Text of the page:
You've heard of patents on inventions and intellectual property.
Now the financial industry is looking to march in step with the trend towards patenting ideas and innovations, as bankers get ready to seize control over newly created financial products and service methods with patent protection.
The Financial Times reports on a possible sea change in the financial and investment industries in "Banks lay traps for copycats".
Bankers have historically been highly aggressive in protecting their turf – and profits – but surprisingly bad at stopping rivals from copying ideas. While patents are a vital tool for, say, pharmaceutical companies, their use has not been widespread in finance.
As a result, whenever a bank produces a startling innovation, it is quickly copied elsewhere. When ABN Amro, for example, came up with a product called a “constant proportion debt obligation” last summer, other banks replicated the scheme within days.
In recent years, however, attitudes to intellectual property have undergone a subtle shift, as banks and other financial companies have become much more active in filing patents, particularly in the US.
Okay, that's the good news. Here's the downside (there's always a downside, right?):
Banks now view intellectual property as an important operational risk, say lawyers. Investment banks and other financial services companies are actively building portfolios of business process patents.
Some in the financial world view this with dismay. Satyajit Das, a former trader who now works as a consultant, argues that the rise of financial patents could crush innovation.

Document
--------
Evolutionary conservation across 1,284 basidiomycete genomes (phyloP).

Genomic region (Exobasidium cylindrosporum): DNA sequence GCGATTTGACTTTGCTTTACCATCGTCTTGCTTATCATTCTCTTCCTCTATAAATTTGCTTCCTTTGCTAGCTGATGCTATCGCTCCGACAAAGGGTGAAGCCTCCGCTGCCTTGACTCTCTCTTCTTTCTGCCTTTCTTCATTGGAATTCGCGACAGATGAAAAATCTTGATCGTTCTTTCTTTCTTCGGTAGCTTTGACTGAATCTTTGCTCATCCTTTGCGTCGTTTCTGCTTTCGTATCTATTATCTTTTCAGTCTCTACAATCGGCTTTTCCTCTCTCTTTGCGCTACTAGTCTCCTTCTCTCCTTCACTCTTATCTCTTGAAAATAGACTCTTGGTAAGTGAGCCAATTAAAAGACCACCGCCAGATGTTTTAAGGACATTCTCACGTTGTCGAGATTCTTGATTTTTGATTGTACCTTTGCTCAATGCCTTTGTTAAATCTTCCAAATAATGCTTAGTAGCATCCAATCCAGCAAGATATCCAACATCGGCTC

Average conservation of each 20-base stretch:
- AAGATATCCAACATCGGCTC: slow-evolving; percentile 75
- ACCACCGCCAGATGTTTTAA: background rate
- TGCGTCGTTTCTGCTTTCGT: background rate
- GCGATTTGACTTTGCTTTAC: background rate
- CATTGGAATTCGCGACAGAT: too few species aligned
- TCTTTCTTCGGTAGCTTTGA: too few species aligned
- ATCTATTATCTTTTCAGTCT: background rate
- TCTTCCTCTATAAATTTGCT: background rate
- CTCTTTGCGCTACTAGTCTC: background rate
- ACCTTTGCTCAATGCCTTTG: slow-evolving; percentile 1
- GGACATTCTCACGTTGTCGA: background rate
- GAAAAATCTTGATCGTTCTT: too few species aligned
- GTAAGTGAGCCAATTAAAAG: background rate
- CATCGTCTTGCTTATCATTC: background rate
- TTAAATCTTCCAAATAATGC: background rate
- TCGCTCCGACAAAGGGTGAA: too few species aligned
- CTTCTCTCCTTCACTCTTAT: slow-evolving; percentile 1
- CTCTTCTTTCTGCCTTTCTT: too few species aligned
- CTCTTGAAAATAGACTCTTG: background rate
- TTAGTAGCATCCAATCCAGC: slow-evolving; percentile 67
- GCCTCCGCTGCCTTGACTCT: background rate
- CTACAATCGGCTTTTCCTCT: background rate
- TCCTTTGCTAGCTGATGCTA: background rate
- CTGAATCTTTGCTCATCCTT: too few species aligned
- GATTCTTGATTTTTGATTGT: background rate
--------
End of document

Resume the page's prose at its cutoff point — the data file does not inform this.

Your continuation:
“Just imagine if something such as Black-Scholes had been patented – it would never have circulated so widely, and [created] the whole options market,” he says. “Patents will just end up enriching the lawyers.”
Lawyers – perhaps unsurprisingly – dispute this. “If you have patents in industry, why shouldn’t you protect intellectual property in finance too?” asks a lawyer at a US bank.
I remember a story in Michael Lewis' Liar's Poker that revolved around the issue of financial innovation in investment banks.
Working at Solomon Brothers in the 1980s, Lewis and a colleague managed to invent an entirely new product for speculating on German bonds (the exact nature of the product eludes me now), an idea that was subsequently stolen by a more highly-placed co-worker.
At that time, the invention of a new financial instrument was enough to give the originating firm a head start in that market and bragging rights over other firms. Over time, competitors would imitate or build on the product, making it more widely available. A very free market kind of ideal.
Now it seems, the rush to patent everything under the sun has hit another industry. While not as egregious as the practice of patenting human genomes, etc., it is another leg in the boat for IP and the industry that has grown up around it.
Is this wise? Maybe someone with a first hand view of this field will provide further insight. In the meantime, see another interesting viewpoint in "Bastiat on patents and monopoly".